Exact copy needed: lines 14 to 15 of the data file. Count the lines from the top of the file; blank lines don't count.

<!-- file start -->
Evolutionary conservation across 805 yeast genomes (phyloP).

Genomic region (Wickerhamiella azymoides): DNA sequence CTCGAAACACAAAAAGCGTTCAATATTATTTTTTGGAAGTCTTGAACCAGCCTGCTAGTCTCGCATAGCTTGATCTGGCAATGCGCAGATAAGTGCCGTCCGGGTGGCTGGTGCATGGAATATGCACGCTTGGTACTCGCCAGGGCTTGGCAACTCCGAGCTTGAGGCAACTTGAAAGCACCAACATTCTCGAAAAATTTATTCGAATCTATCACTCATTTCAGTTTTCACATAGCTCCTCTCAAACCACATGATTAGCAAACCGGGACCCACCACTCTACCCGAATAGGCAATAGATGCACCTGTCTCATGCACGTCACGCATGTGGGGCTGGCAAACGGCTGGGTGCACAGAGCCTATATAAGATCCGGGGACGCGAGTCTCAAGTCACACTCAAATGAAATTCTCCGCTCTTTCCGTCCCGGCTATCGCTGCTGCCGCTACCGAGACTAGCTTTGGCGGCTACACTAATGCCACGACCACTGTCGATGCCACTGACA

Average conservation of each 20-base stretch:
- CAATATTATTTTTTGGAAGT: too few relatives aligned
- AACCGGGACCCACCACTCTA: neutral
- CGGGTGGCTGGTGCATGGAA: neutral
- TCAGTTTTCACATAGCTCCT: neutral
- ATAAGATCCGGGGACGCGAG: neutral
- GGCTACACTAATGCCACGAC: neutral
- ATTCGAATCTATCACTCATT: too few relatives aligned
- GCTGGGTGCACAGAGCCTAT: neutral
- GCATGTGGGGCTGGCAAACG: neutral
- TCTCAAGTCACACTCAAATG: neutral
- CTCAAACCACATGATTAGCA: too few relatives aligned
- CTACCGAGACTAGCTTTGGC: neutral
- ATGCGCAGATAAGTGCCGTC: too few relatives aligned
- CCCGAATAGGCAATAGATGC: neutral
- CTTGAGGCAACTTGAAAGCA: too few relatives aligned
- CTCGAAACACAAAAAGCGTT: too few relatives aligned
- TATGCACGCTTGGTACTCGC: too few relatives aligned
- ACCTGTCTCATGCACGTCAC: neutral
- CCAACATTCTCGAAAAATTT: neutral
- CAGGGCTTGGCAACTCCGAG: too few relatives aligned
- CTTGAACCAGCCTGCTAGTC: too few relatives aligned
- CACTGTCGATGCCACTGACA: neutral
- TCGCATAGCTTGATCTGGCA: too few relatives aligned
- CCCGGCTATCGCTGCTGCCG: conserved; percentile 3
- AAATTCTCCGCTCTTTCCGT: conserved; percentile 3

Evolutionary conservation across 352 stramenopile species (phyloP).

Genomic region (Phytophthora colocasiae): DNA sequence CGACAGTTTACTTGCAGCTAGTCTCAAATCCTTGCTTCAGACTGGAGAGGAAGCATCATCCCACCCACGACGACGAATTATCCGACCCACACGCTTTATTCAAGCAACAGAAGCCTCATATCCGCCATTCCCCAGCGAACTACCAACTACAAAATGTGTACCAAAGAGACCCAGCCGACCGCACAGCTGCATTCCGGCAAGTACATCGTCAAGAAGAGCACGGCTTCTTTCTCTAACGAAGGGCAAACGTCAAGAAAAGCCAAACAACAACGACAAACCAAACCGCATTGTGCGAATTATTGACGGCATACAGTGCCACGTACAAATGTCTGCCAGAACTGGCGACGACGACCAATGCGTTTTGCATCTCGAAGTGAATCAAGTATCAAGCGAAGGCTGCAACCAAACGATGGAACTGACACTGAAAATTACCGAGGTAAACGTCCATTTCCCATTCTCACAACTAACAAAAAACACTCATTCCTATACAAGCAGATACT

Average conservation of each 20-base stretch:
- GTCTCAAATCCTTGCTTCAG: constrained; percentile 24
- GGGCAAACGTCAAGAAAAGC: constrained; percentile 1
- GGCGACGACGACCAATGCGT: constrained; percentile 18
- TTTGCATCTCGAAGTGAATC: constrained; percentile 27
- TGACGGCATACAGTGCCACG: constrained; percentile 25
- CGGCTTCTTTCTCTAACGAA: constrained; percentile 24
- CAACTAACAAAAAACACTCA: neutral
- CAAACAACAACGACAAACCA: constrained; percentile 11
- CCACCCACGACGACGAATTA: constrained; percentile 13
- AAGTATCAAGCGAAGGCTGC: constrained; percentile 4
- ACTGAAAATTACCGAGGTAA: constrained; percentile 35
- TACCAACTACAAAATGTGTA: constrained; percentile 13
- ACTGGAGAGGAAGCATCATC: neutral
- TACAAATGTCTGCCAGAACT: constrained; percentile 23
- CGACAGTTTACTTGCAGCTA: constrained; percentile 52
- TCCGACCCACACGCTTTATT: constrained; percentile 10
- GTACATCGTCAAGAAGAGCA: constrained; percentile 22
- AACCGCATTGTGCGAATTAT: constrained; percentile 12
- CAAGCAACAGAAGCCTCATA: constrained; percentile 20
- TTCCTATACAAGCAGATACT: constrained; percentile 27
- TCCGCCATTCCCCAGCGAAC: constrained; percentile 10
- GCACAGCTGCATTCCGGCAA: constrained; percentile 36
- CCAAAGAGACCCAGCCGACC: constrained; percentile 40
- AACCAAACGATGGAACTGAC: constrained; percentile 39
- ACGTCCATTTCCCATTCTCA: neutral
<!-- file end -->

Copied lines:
- CTCAAACCACATGATTAGCA: too few relatives aligned
- CTACCGAGACTAGCTTTGGC: neutral